Relax, Fed watchers. Take a deep breath. Everything is going to be just fine.
After months of anguished speculation, global investors, small businesses, politicians and economic wonks are bracing for impact as the U.S. Federal Reserve appears determined this week to raise a key short-term interest rate target for the first time since it flattened borrowing costs after the global financial system melted down in 2008.
The widespread angst and predictions of dire consequences continues to rattle the financial markets. The relevant data, however, indicates that the Fed's widely anticipated move will likely have about as much market and economic impact as the much-feared Y2K computer panic that ushered in the millennium.
But for all the doomsday scenarios rattling the financial markets, the impact of a one-quarter percent increase in the so-called fed funds rate — the interest rate banks charge each other for overnight loans — will likely cause barely a ripple in the U.S. economy.
To be sure, the economy — both in the U.S. and abroad — faces a series of headwinds from weakening growth in China to the collapse in oil prices that is hammering American oil and gas producers in energy-rich parts of the country.
But overall, the U.S. economy has returned to a steady — if slower than normal — pace of growth. Unlike some past tightening cycles — when rate hikes were designed to combat rampant inflation of the 1970s or curb the "irrational exuberance" of the late 1990s — this round of hikes follows improving conditions.
"Policymakers in the U.S. will raise interest rates because the economy is strengthening — rather than for some other more ominous reason," said Neil Shearing, and economist with Capital Economics, in a recent note to client. "Accordingly, the economic backdrop is a favorable one."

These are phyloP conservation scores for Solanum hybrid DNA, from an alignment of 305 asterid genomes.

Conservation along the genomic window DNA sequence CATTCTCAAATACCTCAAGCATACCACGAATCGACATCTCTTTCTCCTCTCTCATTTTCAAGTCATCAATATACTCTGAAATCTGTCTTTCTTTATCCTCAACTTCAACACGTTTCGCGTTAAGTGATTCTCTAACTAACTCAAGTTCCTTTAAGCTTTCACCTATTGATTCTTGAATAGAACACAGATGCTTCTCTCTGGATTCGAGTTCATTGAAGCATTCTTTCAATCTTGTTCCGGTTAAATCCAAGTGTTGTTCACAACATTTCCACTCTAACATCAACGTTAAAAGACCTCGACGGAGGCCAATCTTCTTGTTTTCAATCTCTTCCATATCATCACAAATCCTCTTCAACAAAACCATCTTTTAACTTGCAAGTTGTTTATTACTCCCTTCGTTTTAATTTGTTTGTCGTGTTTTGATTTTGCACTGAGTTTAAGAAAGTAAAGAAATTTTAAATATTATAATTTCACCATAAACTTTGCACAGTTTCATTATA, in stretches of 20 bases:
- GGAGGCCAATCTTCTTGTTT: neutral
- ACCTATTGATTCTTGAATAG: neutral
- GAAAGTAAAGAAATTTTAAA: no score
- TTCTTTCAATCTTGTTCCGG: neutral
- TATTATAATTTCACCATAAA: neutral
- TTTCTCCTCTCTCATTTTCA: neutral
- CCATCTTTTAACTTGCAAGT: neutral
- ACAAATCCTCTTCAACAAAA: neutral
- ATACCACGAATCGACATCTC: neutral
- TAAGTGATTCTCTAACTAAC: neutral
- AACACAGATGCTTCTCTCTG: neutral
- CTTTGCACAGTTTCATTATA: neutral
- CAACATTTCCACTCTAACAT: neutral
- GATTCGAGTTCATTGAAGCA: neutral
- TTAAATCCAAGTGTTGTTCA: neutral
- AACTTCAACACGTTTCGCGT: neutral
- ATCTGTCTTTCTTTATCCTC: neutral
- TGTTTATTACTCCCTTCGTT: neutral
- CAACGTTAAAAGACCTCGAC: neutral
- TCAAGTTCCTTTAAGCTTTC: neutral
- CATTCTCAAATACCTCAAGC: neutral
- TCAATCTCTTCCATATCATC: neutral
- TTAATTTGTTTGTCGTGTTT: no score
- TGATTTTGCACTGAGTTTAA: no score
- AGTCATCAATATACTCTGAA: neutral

After seven years of its extraordinary effort to suppress short-term interest rates to abnormally low levels, Fed policymakers now believe most economic data show that it's time to get back to a more "normal" level of interest rates.
In 2008, when the Fed pulled out all of its monetary stops following the 2008 collapse, the move was designed to stabilize the global financial system get the U.S. economy back to a more "normal" footing. To gauge what is "normal" for the Fed, there are two basic measures — the central bank's so-called "dual mandate" — solid job growth and stable prices.
The recovery of the job market since the Great Recession offers the clearest sign that it's time to boost short-term rates from abnormally low levels. All six measures of unemployment — including the "headline" rate of 5.0 percent — have fallen to levels at or close to pre-recession levels. The pace of layoffs has fallen, and job openings are well above levels seen before the Fed began flooding the economy and financial system with cheap money to boost hiring.